Still dreaming in la-la-land.
High-grade corporate bonds are “gradually” – the key word in everything the Fed says – and reluctantly coming to grips with the new era: Yields are rising and bond prices are falling. The Fed has been laboring to accomplish that. With high-grade debt, the Fed’s plan is working “gradually.” But investors in the riskiest corporate junk debt are totally blowing off the Fed. They’re floating around in their own dream world, facing a very rude awakening.
In terms of high-grade corporate bonds, the sell-off has been significant, even if it’s just the beginning. The S&P index for AA-rated bonds is down 2.7% so far this year. As prices have declined, yields have surged, with the average AA yield now at 3.51%, up from around 2.2% in mid to late-2016 (data via ICE BofAML US AA Effective Yield Index):
These are the types of bonds that Apple and other large companies hold in their “cash or cash equivalent” accounts that are registered overseas, and that are now being “repatriated” and sold, and the proceeds from the sales are now being plowed into mega-share buyback programs. These corporations, once avid buyers of this high-grade corporate debt, have turned into sellers.
Note some key events marked in the chart above:
- In November 2016, following the elections, yields spiked.
- In December 2016, the Fed got serious, hiked rates for the second time in this cycle, and assumed an increasingly hawkish tone. But the market for AA-rated bonds blew it off for a while, and yields fell again.
- In September 2017, the Fed announced details of its QE unwind and would commence on October 1. The high-grade bond market got serious, and yields started rising again.
- In late May 2018, Italian politicians rattled bondholders with threats to wreak havoc in the Eurozone. This caused investors to flee from Italian bonds to safer grounds, such as US corporate and Treasury debt, and for a few moments, prices jumped and yields fell. But that scare is over.
But at the riskiest end of the corporate bond spectrum, with bonds rated CCC or below (deep junk), the party that started at the end of the oil bust in February 2016 simply continued. The S&P bond index for CCC-rated bondshas risen 4.5% so far this year (compared to a 2.7% decline for AA-rated index). Since February 2016, when Wall Street decided to plow new money into junk-rated energy companies, the CCC-rated index has skyrocketed 82%.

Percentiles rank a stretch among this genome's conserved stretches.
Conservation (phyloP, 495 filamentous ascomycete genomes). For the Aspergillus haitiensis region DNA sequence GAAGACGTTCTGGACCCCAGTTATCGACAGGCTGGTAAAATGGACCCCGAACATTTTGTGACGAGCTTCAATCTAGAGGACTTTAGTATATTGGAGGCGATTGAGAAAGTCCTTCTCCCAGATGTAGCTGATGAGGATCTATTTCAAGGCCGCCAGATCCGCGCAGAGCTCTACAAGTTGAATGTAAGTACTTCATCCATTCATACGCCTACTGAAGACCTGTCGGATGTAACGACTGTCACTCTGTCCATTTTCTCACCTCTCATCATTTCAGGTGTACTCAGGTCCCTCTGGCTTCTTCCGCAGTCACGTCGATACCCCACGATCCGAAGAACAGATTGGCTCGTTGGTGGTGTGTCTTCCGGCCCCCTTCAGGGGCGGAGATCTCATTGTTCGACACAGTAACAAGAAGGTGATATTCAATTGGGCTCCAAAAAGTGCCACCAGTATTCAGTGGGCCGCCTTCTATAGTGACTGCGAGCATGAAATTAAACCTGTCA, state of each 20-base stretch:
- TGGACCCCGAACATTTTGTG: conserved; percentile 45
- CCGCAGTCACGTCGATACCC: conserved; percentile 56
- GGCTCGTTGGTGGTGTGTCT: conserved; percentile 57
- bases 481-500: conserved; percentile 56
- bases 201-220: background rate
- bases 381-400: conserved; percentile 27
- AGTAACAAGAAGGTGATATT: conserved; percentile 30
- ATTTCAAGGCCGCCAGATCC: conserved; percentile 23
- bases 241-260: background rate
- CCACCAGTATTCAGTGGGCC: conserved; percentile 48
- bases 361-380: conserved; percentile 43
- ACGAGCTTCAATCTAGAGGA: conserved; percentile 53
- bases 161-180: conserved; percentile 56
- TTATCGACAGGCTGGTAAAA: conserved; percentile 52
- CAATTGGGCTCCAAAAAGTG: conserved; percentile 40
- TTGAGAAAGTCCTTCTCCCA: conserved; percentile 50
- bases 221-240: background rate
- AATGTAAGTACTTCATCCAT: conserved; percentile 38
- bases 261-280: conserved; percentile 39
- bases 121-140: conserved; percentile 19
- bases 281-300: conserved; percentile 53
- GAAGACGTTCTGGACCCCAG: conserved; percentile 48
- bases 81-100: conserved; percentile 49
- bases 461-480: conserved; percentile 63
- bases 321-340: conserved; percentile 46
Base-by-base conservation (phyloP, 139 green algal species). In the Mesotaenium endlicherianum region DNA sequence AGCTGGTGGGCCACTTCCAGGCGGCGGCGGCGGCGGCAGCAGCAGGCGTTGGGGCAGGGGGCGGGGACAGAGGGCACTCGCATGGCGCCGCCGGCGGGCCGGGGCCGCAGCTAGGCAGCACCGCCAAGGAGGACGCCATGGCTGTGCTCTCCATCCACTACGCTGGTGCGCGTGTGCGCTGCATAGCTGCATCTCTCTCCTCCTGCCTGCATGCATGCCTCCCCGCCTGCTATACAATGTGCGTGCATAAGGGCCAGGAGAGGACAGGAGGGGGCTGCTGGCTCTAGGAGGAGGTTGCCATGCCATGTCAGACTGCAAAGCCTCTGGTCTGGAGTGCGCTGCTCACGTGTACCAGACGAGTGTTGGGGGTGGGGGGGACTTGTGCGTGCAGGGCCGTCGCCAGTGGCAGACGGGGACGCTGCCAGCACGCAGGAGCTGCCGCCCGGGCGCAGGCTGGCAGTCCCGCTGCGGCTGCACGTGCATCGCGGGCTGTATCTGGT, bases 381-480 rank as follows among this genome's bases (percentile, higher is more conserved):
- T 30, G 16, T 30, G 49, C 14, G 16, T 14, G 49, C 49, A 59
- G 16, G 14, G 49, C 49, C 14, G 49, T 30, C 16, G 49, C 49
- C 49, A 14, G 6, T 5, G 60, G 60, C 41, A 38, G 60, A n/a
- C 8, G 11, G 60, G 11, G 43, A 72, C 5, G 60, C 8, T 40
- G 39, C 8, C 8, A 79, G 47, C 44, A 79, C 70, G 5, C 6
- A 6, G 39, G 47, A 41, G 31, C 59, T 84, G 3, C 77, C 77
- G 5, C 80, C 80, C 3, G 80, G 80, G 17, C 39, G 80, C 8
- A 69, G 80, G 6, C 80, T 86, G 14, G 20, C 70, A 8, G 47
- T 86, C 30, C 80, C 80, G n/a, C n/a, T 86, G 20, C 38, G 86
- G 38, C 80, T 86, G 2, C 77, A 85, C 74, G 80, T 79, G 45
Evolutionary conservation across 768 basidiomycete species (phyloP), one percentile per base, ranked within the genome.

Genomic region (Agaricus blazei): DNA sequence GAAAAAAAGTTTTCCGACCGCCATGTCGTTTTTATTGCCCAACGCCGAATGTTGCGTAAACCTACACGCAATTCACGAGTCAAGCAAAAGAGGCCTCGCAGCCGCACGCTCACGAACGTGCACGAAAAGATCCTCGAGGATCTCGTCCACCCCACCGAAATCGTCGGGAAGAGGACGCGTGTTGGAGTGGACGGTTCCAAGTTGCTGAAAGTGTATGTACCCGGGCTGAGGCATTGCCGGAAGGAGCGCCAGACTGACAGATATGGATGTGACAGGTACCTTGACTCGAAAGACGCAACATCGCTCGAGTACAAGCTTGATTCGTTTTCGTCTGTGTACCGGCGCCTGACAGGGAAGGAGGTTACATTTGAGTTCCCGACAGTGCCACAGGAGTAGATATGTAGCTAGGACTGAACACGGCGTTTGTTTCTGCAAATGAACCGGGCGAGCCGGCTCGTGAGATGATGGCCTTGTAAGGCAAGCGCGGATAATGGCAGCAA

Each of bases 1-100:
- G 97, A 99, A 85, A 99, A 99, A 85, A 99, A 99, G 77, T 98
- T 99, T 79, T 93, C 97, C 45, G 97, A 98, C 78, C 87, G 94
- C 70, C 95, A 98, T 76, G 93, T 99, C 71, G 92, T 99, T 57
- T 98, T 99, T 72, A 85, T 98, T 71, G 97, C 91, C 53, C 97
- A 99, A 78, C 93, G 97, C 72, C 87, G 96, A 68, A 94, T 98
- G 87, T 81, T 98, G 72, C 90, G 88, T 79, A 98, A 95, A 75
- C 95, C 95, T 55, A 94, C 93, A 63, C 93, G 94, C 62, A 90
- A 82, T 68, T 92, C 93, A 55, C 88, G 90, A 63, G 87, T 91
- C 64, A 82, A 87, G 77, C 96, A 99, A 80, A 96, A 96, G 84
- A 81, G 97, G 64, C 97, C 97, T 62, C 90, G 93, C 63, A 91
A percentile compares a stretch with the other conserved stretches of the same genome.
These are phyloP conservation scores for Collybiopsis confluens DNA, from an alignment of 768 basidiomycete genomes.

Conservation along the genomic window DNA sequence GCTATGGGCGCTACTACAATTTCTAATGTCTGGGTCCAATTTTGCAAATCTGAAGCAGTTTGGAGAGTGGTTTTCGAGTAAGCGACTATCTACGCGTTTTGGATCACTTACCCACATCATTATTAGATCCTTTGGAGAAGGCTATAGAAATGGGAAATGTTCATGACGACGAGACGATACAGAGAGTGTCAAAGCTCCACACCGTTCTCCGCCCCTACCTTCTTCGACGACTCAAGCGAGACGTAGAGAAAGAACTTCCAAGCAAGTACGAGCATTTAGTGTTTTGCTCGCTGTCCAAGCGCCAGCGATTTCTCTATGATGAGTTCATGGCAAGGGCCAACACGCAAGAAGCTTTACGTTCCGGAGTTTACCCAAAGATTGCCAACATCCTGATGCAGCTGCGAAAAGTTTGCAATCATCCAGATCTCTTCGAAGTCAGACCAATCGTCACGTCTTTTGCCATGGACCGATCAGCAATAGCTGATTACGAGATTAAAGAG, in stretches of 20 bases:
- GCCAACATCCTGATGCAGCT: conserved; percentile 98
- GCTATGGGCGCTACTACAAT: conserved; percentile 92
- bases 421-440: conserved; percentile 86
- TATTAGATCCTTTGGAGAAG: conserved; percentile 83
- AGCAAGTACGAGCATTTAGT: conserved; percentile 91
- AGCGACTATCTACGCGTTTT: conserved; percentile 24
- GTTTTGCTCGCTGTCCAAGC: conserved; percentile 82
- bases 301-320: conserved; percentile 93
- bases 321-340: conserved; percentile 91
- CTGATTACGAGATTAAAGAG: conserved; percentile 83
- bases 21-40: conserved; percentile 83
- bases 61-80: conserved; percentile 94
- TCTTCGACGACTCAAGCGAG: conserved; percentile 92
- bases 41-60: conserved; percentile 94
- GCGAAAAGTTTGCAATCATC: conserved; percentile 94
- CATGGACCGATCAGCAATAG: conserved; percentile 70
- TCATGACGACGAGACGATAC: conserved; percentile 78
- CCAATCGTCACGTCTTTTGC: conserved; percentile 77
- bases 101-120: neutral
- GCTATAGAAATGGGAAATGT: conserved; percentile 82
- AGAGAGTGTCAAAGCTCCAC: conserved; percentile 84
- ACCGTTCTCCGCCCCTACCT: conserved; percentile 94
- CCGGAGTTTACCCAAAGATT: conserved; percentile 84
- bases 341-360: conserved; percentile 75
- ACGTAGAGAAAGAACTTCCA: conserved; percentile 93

The average yield of bonds rated CCC or lower is now at 9.56%, down from 12.5% in December 2016, when the Fed got serious, and down from 22% during the peak of the oil bust. This is the lowest yield since the bygone era of “QE Infinity” in June 2014:
A yield of 9.56% sounds juicy on the surface. But these riskiest junk bonds turn illiquid when the selling starts. It gets brutal because buyers simply evaporate at current prices. These bonds took a huge beating during the last oil bust – see the spike in the chart above that took yields to over 20%. Individual bonds are at a high risk of default, a risk that is increasing as rates are rising, and as investors are getting skittish about giving new money to over-indebted companies so that they can service and pay off their old debts.
Companies in this spectrum are cash-flow negative. They must have a constant flow of new money not only to service their old debts but also to fund their operating losses. And investors who’ve chased this yield, including bond-fund investors who have no idea what they’re holding, are in for a sudden and rude awakening – and not the “gradual” kind that the rest of the bond market is currently undergoing.